Things to Do in Lisbon in April

Updated: 14 febrero 2023

In this post, you’ll find all the best events and things to see and do in Lisbon this April, updated for 2023.

We include free things to do, nighttime activities, and family-friendly options.


Here is our list of the top 20 concerts, games, festivals, and other things to do in Lisbon this month.

Don't forget to check out our other popular Lisbon posts:


1) Attend a Concert

Lisbon has plenty of music venues throughout the city, which means you'll never be without music to enjoy.

If you're looking for some big-name touring artists, there are a few you can find in town this month:

You can find all the concerts in Lisbon here


2) Catch a Sporting Event

Lisbon locals are loyal to their home teams, which include SL Benfica and Sporting Lisboa.

Football (soccer) is definitely the most popular sport in Portugal - and you've most likely heard of Cristiano Ronaldo, the most famous Portuguese footballer.

There are several home games in April to attend:

Find all the sporting events in Lisbon here


3) MotorClassico 2023

Gearheads and fans of classic and exotic car design flock to MotorClassico every year in Lisbon.

This year, the car show will be held from Mar 3 - 5, 2023. 

Attendees can wander the show floor and grounds to admire all the vehicles on display.

There will also be model cars, manufacturer memorabilia, clothing, and design artwork for sale.

You can find auctions for cars and memorabilia, as well as talks about motor vehicle history and the future of design.

Kids can be entertained too! A miniature train runs around the show floor.

Find more information on la event page here.


4) Celebrate Freedom Day

This national holiday on April 25 celebrates the 1974 revolution when Portugal became a democracy.

One year later, April 25, 1975, was the day of the country’s first free election. 

The peaceful Carnation Revolution got its name thanks to soldiers taking to the streets with flowers - instead of bullets - appearing out of their guns. 

You might hear it called Freedom Day or Liberty Day.

Either way, throughout the country you’ll see both large-scale celebrations and locals having fun with their own community traditions.

Many public buildings and businesses will be closed on Freedom Day, but head to any major square to find live music and festivities! You can expect fireworks after dark. 

There will also be a parade from Marques do Pombal Square to the Rossio. 

If you're planning on seeing more than one historical attraction or taking several tours, you could purchase a city pass to save both time and money. 

Depending on which pass you choose and how you use it, you should be able to save between 20% – 40% off retail admission prices.

From ancient art and bus tours to history and architecture, if you're looking to pack your days with interesting activities, you should consider getting a discount card!

For more information, please read our post covering Lisbon tourist passes.


6) AfroFest Lisboa

Note: Dates for 2023 are not yet announced.

AfroFest Lisboa 2023 is a fun, upbeat dance weekend celebrating Afro culture that features DJs and live music at multiple venues and dance studios across the center of Lisbon.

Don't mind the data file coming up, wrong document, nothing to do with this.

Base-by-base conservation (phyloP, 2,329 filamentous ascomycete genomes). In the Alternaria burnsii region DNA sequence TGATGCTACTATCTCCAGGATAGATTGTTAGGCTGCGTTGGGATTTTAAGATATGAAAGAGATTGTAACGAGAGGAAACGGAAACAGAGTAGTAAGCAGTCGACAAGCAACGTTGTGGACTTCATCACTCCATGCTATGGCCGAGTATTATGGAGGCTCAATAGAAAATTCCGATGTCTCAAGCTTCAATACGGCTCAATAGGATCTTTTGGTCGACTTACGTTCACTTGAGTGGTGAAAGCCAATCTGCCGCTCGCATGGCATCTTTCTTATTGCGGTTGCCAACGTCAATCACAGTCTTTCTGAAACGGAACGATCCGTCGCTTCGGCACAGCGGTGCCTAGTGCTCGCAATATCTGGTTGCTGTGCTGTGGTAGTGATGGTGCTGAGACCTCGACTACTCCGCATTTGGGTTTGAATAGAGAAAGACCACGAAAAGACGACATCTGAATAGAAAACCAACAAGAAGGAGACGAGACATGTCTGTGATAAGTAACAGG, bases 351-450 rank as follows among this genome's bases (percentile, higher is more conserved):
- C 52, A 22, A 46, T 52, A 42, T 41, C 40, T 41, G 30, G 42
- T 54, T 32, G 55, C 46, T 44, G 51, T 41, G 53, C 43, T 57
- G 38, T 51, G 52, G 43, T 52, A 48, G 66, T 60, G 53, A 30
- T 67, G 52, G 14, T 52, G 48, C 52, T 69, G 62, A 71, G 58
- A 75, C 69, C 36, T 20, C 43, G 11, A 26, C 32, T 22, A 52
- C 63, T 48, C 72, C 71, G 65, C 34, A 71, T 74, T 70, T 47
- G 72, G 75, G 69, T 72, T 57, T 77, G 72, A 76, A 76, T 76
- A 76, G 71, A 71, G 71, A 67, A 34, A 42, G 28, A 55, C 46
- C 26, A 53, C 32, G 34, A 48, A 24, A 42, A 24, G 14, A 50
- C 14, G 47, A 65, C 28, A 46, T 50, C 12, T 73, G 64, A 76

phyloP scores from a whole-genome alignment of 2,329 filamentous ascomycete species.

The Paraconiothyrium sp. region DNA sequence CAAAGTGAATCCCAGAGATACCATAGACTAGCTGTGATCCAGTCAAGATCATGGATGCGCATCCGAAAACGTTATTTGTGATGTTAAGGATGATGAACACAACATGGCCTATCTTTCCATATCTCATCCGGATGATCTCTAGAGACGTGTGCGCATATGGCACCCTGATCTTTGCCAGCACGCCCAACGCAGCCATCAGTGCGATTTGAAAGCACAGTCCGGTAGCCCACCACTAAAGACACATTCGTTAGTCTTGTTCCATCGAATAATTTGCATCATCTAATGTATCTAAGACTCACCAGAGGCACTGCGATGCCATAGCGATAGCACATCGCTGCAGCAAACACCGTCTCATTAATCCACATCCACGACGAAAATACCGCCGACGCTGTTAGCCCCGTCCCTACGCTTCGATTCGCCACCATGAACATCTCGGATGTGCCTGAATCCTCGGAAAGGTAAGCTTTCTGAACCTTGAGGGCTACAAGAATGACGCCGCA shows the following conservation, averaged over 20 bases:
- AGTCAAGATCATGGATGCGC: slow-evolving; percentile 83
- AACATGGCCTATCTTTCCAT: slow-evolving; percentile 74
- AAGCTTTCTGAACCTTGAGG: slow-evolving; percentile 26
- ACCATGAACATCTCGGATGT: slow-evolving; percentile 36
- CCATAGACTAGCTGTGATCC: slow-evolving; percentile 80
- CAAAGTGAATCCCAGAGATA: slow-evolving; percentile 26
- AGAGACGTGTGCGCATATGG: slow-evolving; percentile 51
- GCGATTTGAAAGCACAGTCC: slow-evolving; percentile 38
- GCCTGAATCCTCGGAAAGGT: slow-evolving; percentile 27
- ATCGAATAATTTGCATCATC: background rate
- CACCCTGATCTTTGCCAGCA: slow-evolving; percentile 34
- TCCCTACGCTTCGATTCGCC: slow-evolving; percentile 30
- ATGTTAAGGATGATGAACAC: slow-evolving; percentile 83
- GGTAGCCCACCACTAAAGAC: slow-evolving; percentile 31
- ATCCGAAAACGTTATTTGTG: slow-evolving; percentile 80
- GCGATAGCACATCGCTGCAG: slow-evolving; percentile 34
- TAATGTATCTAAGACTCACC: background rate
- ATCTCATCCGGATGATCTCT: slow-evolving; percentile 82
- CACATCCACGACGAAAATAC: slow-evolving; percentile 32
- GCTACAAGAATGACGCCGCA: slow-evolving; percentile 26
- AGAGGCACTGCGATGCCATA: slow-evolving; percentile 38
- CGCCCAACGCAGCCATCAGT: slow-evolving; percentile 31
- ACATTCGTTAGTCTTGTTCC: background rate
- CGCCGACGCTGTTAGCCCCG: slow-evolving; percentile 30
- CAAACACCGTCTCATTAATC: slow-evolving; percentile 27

Some events are for casual social dancing, while others feature dance instructors for workshops in Kizomba, Semba, Tarraxinha, and Afro-house.

The entire weekend offers a great mix of Afro and Latinx dance. 

Find more information here.


7) Holy Week and Easter Celebrations

Good Friday is a public holiday in Portugal, so keep that in mind when planning activities in Lisbon on Friday, April 9, as some local businesses may close.

Local school children will also be out, so family-friendly activities might be a bit more crowded. 

Don’t let the crowds put you off, though!

Expect to find processions through city streets to and from the churches and cathedrals on Good Friday and live music performances throughout the weekend. 

You can also take part in local traditions of eating codfish on Good Friday and Holy Saturday, and roasting lamb on Easter Sunday. 

Don’t forget to pop into a bakery and enjoy Folar de Pascoa, which is the sweet bread that symbolizes the Last Supper. 


8) IndieLisboa

IndieLisboa, the city’s International Film Festival, begins on the last day in April.

From April 27 - May 7, 2023, the festival will screen almost 300 films, award the best indie submissions in multiple film categories, and offer industry workshops.

You don’t have to be part of the film industry to enjoy the screenings and a few other activities! 

IndieLisboa’s aim is to give more exposure to deserving cinemas, which means they are open to the public.

In 2019, there were over 42,000 spectators! 

Find more information and tickets here


9) Explore Local Cuisine with a Secret Food Tour

Whether you want to learn more about Lisbon’s culinary history or you just want to find the best foods to eat in this city, there are food tours available that cover a variety of great dishes.

Secret Food Tours will show you the best local foodie spots, which include approximately 5 - 7 stops and samples such as local cheeses, meats, fish, and pastries.

This tour also includes drinks, like the Portuguese liqueur known as ginjinha, which is made from sour cherries.

This 3.5-hour walking tour will give you lots of insight into the local culture thanks to their food! 

Purchase the Lisbon Secret Food Tour or learn more.


10) Sightseeing Tours

Having a guide in Lisbon means you won’t miss any of the biggest sights or attractions!

This is why hop-on-hop-off bus tours are popular - in addition to an audio guide in many languages, you have the chance to jump off and spend as much time as you want at each of the stops.

There are also hop-on-hop-off cruises, allowing you to see the maritime city from the water.